In other words, diversifying period-drama casting doesn’t entail any particular artistic approach. What’s disappointing about the Hallmark Sense and Sensibility is that it makes non-traditional casting nothing more than an excuse for “little Easter eggs,” to quote one Hallmark executive, when it could have used race as a way to find new resonances in Austen’s story about the ways that money and power distort human relationships.

 

Thus, Willoughby and Marianne discover that their mutual favorite poet is the African American Phillis Wheatley,* and a famous painting of Dido Elizabeth Belle--the mixed-race Regency woman raised by her great-uncle, the Lord Chief Justice of England--hangs on the wall of Sir John Middleton’s dining room. But a chance to give a more sinister meaning to Fanny Dashwood’s insistence that her (white) brother marry “the right kind of woman,” rather than the (Black) woman he is obviously falling for, is squandered, because both Fanny and her mother are also played by non-white actors.

 

Apparently, this is a world in which race is invisible. Except that it isn’t, at least to the viewing audience, which is presumably why Edward Ferrars, played by the white actor Dan Jeannotte, announces that he and Fanny, played by the mixed-race actress Carlyss Peer, are step-siblings, rather than the full siblings of Austen’s novel. Indeed, it’s the very fact that race is utterly salient in contemporary American life that surely explains why Hallmark, the epitome of non-controversial middle-brow branding, decided to make a Black Sense and Sensibility that has so little to say about it.

 

The production isn’t all bad: The elaborate costumes and hairstyles are several cuts above the Hallmark average, Deborah Ayorinde makes for a dignified and affecting Elinor, and Martina Laird seems to be having a great deal of fun playing gossipy Mrs. Jennings. But it’s hard not to regret the far more interesting movie that Hallmark decided not to make.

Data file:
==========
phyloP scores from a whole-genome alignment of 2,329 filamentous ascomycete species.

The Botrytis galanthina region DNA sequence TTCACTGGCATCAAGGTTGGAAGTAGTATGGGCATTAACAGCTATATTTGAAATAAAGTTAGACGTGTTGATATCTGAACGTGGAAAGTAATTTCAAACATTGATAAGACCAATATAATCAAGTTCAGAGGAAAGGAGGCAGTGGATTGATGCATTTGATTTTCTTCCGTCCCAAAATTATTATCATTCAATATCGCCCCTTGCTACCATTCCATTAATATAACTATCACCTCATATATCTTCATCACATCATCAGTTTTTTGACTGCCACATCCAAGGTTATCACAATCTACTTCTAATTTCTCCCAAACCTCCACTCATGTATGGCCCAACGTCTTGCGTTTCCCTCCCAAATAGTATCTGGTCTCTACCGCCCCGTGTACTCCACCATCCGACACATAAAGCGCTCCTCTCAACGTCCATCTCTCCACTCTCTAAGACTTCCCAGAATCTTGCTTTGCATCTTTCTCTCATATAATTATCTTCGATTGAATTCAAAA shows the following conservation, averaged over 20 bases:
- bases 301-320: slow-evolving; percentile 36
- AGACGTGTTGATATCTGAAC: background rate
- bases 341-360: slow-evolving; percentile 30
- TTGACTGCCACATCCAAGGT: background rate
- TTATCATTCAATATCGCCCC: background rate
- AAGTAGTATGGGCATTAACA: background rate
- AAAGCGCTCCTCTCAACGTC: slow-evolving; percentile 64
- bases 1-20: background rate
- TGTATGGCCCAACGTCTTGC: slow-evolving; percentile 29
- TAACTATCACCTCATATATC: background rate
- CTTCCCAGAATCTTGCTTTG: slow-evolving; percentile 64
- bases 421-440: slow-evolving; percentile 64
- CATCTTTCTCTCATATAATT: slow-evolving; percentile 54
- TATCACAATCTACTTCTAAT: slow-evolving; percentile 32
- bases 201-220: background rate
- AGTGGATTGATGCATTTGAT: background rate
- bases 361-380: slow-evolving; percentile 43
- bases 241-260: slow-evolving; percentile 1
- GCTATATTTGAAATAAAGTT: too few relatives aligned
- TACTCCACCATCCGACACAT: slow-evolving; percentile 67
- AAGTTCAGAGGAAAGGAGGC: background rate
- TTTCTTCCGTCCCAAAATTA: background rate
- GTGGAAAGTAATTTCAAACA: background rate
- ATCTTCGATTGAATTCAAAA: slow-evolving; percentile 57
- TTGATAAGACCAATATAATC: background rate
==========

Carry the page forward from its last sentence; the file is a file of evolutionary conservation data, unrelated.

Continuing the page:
* Janeites who noticed the heroine's mispronunciation of the poet Cowper’s name in the first Loveuary offering, Paging Mr. Darcy—and that heroine an academic, who would surely know to say “Cooper”!—will be equally appalled to hear Marianne (like Austen herself, a devotee of his poetry) repeat the mistake here.

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6 Comments


Kylowna Moton
Kylowna Moton
Apr 08

Hi Deborah, I just wanted to come back here and let you know that I HAVE been trying to watch these movies via streaming, but Hallmark outsmarted me, and they do not allow free streaming of these films. I couldn't sign up for a trial--or a full subscription--and watch them all. I have to wait for them to be rebroadcast and hope I am available to see them. Grrr! We do have cable now, and I'm still trying to see at least a couple of them...we'll see how it goes.


Cheers!

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Deborah Yaffe
Deborah Yaffe
Apr 09
Replying to

Good luck -- I'll be eager to hear what you think!

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Kylowna Moton
Kylowna Moton
Feb 26

Oh no! I’m kind of bummed that Hallmark…well…hallmarked this film. I was looking forward to seeing this one. I am reminded why I never watch anything on this channel.


Thanks again for the insightful commentary!

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Deborah Yaffe
Deborah Yaffe
Feb 27
Replying to

(Mostly worse, these days, I fear!)

If you watch the S&S, come back and tell us what you thought!